Delighting in the Law of the Lord: God's Alternative to Legalism and Moralism, Jerram Barrs, 2013, Crossway, Wheaton, Ill., ISBN 9781433537134, 330 pages, $25.00, softcover.
For many Christians, the idea that we are called to obey God's Law smacks of the man-centered religion the Gospel message shatters. What if, however, we've allowed unbiblical ideas of freedom and comfort to shape how we interpret the Law? What if we are ignoring and undercutting a critical aspect of our understanding of God?
Reasoning faithfully from the Scriptures, however, Jerram Barrs, a professor of Christianity and contemporary culture at Covenant Theological Seminary, calls believers to return again to study God's Law through his new book, Delighting in the Law of the Lord. Over 24 chapters, Barrs clearly shows that the Law reflects the character and holiness of God and draws out the role that it plays in the Christian's life.
Barrs begins by asking readers whether "the good life," that is, the best way for mankind to experience fulfillment, is to be found in following the path of the Lord or in the various ideologies on tap in the world. The conclusion he reaches (obviously) and hopes readers will come to is that God's Law, far from being a joy-killing restraint on human flourishing, is the perfect order for all things because it represents the Creator's plan for the creation He called "good".
Through the lens of Psalm 19, he expounds the ways the Law reflects the splendor of God. Barrs then recounts the giving of the Law, delving into the context to show that it was God's gift of love to His people whom He had just redeemed from slavery in Egypt-that the Law was given as a guide to people who already enjoyed His unmerited favor, not as a path to salvation. This idea becomes Barrs' key thesis, driving the rest of the book as he builds a compelling case that God's Law and God's grace go hand-in-hand.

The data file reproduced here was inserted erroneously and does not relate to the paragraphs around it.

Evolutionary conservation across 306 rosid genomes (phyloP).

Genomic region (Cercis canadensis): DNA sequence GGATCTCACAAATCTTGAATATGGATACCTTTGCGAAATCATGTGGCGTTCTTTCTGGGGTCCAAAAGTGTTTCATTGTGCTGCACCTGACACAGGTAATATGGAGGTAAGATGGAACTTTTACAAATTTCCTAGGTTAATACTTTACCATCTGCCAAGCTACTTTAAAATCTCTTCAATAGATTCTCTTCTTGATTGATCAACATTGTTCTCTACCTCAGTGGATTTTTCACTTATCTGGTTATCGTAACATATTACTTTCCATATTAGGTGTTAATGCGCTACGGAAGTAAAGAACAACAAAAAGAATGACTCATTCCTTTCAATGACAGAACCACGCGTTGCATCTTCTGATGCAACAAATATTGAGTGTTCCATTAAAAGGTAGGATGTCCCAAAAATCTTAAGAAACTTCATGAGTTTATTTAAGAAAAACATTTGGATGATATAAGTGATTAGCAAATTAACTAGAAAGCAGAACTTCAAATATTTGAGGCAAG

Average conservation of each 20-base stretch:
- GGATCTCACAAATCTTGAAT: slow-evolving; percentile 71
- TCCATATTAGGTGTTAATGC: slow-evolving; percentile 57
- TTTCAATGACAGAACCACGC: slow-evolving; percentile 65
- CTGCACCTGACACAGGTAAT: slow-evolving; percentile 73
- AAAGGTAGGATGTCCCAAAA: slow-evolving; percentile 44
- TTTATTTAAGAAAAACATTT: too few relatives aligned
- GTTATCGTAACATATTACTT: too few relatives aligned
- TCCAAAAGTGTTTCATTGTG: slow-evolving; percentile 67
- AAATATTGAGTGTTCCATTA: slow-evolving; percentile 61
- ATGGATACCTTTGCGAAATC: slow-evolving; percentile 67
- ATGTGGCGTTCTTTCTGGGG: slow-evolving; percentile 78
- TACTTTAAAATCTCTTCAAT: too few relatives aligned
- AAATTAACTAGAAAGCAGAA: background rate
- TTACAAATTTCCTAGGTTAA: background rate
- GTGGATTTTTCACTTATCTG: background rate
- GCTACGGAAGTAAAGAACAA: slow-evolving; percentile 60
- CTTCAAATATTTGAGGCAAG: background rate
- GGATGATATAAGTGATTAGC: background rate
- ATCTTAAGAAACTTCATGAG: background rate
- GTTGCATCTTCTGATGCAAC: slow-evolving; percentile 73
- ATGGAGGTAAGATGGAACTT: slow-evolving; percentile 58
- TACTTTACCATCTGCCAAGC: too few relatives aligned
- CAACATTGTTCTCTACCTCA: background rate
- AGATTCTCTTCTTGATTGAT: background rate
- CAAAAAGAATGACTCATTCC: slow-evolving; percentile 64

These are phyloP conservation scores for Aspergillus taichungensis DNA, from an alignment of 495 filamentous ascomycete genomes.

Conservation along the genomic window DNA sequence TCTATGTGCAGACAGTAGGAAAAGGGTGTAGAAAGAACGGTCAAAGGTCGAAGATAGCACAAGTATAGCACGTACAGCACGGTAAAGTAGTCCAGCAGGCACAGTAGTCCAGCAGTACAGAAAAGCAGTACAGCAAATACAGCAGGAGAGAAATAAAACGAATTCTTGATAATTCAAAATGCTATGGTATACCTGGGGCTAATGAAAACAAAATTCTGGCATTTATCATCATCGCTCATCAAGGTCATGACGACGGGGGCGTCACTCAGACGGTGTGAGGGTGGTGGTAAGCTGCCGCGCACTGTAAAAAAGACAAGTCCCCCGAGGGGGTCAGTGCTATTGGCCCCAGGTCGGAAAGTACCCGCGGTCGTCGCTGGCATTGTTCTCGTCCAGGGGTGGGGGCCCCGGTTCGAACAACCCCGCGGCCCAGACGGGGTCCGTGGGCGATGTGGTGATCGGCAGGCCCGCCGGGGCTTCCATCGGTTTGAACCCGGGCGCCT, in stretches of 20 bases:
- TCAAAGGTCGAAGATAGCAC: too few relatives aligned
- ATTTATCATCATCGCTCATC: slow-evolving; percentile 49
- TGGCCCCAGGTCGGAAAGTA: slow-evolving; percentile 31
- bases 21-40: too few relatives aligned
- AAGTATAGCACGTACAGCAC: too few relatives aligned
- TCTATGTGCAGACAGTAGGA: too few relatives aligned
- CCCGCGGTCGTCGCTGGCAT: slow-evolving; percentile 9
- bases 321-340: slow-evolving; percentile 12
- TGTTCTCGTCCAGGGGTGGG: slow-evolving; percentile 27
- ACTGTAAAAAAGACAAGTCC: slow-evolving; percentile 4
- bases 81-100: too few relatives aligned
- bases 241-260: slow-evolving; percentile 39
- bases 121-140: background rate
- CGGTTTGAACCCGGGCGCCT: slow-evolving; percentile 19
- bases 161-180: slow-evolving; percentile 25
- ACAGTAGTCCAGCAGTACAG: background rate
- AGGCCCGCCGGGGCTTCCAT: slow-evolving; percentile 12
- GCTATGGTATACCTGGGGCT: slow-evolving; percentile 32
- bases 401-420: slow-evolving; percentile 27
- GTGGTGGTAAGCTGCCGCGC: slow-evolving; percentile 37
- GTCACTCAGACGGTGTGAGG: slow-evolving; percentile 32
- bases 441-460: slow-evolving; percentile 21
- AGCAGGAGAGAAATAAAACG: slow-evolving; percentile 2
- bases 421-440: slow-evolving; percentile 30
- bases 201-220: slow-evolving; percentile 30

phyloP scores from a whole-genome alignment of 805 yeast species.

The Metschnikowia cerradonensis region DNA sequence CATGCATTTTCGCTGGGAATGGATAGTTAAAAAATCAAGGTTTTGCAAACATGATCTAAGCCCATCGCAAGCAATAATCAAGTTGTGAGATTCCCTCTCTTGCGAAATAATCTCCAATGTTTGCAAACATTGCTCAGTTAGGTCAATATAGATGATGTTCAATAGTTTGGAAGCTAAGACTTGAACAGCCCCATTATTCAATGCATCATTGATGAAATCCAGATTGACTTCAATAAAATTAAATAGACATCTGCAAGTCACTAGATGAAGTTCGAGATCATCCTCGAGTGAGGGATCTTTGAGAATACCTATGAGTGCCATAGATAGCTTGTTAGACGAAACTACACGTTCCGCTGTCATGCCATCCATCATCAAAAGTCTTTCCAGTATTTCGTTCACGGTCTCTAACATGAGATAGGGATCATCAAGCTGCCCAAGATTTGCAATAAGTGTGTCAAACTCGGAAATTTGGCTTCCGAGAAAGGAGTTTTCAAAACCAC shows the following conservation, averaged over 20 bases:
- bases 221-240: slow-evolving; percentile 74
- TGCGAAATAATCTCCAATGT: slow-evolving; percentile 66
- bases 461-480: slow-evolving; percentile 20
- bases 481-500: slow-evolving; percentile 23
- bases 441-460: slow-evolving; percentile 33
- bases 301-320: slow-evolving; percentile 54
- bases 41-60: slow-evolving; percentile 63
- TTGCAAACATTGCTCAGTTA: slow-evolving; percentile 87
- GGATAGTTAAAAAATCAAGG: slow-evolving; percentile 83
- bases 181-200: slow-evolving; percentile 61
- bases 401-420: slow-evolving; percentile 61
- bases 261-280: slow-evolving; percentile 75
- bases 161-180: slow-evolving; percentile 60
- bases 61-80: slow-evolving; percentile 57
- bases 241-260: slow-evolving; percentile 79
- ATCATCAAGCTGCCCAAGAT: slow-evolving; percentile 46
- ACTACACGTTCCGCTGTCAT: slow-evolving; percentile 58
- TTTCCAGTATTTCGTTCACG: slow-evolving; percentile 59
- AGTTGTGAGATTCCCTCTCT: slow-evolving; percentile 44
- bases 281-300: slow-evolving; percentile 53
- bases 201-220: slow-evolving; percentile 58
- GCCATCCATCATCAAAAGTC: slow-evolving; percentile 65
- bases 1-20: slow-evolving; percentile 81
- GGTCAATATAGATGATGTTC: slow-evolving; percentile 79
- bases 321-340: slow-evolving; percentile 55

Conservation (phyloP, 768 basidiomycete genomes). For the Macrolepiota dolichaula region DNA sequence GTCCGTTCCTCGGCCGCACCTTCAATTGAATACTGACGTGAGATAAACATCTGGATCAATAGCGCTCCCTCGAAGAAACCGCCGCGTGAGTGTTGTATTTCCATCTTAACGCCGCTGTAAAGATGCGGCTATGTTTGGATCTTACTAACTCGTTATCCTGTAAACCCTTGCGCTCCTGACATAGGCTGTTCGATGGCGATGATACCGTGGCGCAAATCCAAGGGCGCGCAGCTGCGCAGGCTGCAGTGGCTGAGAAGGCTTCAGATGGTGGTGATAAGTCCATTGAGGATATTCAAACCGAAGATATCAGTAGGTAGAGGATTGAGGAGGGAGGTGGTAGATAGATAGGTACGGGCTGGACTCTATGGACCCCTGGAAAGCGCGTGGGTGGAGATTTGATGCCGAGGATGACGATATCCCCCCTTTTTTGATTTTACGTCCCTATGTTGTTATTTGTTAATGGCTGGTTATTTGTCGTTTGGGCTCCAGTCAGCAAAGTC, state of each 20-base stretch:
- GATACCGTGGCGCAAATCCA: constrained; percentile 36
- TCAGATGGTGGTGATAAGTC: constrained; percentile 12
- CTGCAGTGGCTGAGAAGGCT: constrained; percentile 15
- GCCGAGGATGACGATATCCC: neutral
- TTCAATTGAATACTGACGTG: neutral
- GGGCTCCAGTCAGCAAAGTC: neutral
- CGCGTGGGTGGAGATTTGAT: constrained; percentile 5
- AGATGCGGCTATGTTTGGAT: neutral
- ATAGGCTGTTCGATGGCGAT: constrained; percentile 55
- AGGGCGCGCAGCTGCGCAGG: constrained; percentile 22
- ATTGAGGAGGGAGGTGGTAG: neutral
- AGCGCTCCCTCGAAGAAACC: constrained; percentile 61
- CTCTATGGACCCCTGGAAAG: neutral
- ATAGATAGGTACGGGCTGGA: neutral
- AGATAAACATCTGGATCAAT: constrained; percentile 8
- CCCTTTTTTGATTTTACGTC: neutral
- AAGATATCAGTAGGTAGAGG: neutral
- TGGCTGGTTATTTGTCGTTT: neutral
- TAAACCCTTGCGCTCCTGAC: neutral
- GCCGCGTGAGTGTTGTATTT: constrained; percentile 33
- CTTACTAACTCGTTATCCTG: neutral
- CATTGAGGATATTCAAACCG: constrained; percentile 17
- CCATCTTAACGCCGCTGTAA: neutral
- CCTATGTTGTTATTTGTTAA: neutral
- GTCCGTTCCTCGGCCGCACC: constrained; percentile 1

He looks at the way Christ explains, applies, and fulfills the Law, asking readers implicitly why we who are so quick to ask "What would Jesus do?" are so seldom ready look to God's Law to ask (as Jesus did), "What does the Father say?" Barrs eloquently recounts the aspects of the curse of sin (which God's holiness demands), how Christ overcomes that curse by His sacrifice, and how healing from the curse will come in eternity, but slowly and incompletely breaks into our lives on earth to encourage us in hope.
Barrs examines and critiques the ways that various Christian traditions have understood and applied the Law through the centuries, and spends several chapters parsing the difference between loving and living God's way (using the Law as our guide) and adding and enforcing our own extrabiblical rules (legalism). He closes by discussing how we should teach the Law from the Old and New Testaments, considering its role in our families, in the Church, and in secular society.
Delighting in the Law of the Lord is a breath of fresh air, bringing conviction and clarity to the Church's ongoing discussion about Law and grace. He argues winsomely that a hard distinction between God's Law and God's grace is a misreading of Scripture and leads us to reject any restraint on our behavior, to generate our own "law" to provide order, or to flounder in our trust in all of God's Word. He shows over and over that the Law is not negative, but beautiful and perfect, that even in its harsh role of convicting us of our sin, it overflows with God's love by pointing us to the Savior. He shows that this same Law that condemns without Christ becomes the path by which we follow His commands once we have been redeemed. He leaves readers with a steadfast exhortation to study the whole of God's revelation and apply it faithfully to His great glory.
Type: Practical Theology
Take: Highly Recommended
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